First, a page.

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The Matrix and Gnosticism

Is the Matrix a Gnostic Film?

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Warning: This section contains spoilers for the Matrix: Reloaded. Read with caution.



Perhaps the idea that The Matrix is basically a Christian film stretches things a bit too far, but there are arguments that The Matrix has a stronger basis in Gnosticism and Gnostic Christianity. Gnosticism shares many basic ideas with orthodox Christianity, but there are also important differences between the two that make Gnosticism closer to the principles expressed in these films.

In his conversation with Neo near the end of The Matrix Reloaded, the Architect explains that he is responsible for the creation of the Matrix - does that make him God? Probably not: his character seems closer to that played by the force of evil in Gnosticism. According to gnostic tradition, the material world was actually created by a demiurge (commonly identified with the God of the Old Testament), not the True God of Good who is utterly transcendent and exists far beyond the created world as we understand it. The demiurge in turn leads a cast of Archons, or petty rulers who are the craftsmen of our physical world.

Escape from this world of evil is only accomplished by those who obtain the inner knowledge about the true nature of this reality and the manner in which humans are imprisoned in it and controlled by sinister forces. Those who seek to become awakened and enlightened are aided in their quest by Jesus Christ, sent by God to the world as a bearer of divine enlightenment in order to relieve humanity of its ignorance and lead them to truth and goodness. The savior also comes to save Sophia, the embodiment of wisdom and a lesser being who emanated from God but then later drifted away from him.

The parallels here between Gnosticism and the Matrix films are obvious, with Keanu Reeve's character Neo playing the role of the bearer of enlightenment who is sent to liberate humanity from the place in which the sinister machines have them imprisoned. We also learn from the Oracle, a program within the Matrix and an embodiment of wisdom about the Matrix, that Neo has once again made a "believer" out of her. We may find in the third and final film, Matrix Revolutions, that the Architect has close parallels to the gnostic concept of the demiurge.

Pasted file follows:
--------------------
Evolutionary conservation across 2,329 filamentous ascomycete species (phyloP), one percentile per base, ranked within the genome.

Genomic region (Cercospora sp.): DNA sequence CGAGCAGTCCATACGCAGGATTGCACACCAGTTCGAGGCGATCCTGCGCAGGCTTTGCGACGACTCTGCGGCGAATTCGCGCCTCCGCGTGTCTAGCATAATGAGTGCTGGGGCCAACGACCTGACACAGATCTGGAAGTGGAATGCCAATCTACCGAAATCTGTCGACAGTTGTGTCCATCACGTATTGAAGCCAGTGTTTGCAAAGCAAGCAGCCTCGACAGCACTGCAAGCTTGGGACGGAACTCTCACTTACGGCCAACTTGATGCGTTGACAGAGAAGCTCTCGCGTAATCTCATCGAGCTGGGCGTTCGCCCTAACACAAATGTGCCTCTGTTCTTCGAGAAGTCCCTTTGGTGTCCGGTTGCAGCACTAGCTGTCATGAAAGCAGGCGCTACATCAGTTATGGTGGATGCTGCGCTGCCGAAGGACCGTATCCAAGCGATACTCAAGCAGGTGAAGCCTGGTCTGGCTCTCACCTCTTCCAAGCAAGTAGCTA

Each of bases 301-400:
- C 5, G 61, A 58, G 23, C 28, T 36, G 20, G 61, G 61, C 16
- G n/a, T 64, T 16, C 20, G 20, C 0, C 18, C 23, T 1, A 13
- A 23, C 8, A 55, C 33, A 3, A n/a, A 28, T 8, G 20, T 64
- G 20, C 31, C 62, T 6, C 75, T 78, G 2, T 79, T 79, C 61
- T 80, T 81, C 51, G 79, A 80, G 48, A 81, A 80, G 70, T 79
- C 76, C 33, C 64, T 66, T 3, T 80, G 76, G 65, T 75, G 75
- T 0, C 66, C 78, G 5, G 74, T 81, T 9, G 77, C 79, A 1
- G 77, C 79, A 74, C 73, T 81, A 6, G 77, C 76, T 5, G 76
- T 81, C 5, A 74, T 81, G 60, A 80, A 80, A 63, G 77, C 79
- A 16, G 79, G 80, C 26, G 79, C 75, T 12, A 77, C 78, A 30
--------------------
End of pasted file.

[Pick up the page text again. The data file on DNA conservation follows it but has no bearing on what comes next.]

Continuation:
At the same time, there are also serious differences between Gnosticism and the Matrix films which undermine any attempt to argue that one should be closely matched to the other. For example, in Gnosticism it is the material world that is considered a prison and lacking in "true" reality; we are supposed to escape this and find liberation in the reality of the spirit or mind. In the Matrix, our prison is one in which our minds are trapped, while liberation constitutes fleeing to the supposed material world where machines and humans have been at war - a world which is much more distressing and disturbing than the Matrix.

This "real world" is also one where sensual and even sexual experiences are valued and pursued - quite the opposite of the anti-materialistic and flesh-denying principles of Gnostic doctrine. The only character who expresses anything close to true Gnosticism is, ironically, Agent Smith - the truly disembodied mind who is forced to take on physical form and interact in the simulated physical world within the Matrix. As he says to Morpheus: "I can taste your stink and every time I do, I fear that IÕve somehow been infected by it." He is desperate to return to a pure state of disembodied existence, just as any true Gnostic would. Yet he is the embodiment of the enemy.

In addition, Gnosticism postulates that the bearer of divine enlightenment is fundamentally divine in nature, denying him the full humanity he is accorded in orthodox Christianity. In the Matrix films, however, Neo certainly appears to be fully human - although he has special powers, they seem to be limited to his ability to control the computer code in the Matrix and are thus technological in nature, not supernatural. All of the "awakened ones" - the enlightened individuals who have become aware of the falsehood of the Matrix - are very much human.

Although there are certainly Gnostic themes running throughout the Matrix movies, it would be mistaken indeed to try and label them Gnostic films. Those who do may only be working from a rather superficial understanding of Gnostic Christianity - not surprising since pop spirituality has appropriated a great deal from Gnosticism that sounds appealing while ignoring that which may be unpleasant. How often do we hear, for example, the ways in which Gnostic writers in the past have excoriated those who fail or even refuse to seek Gnostic enlightenment? How often do we read about the terrible fates that await those who mistakenly worship the demiurge as if it were the True God?

Whatever the reasons for people's misunderstandings, the fact that the Matrix and its sequels are not Gnostic films shouldn't stop us from appreciating the presence of Gnostic themes. The Wachowski brothers have brought together a variety of religious themes and ideas, presumably because they felt that there was something in them to make us think differently about the world around us.


More: The Matrix as a Buddhist Film

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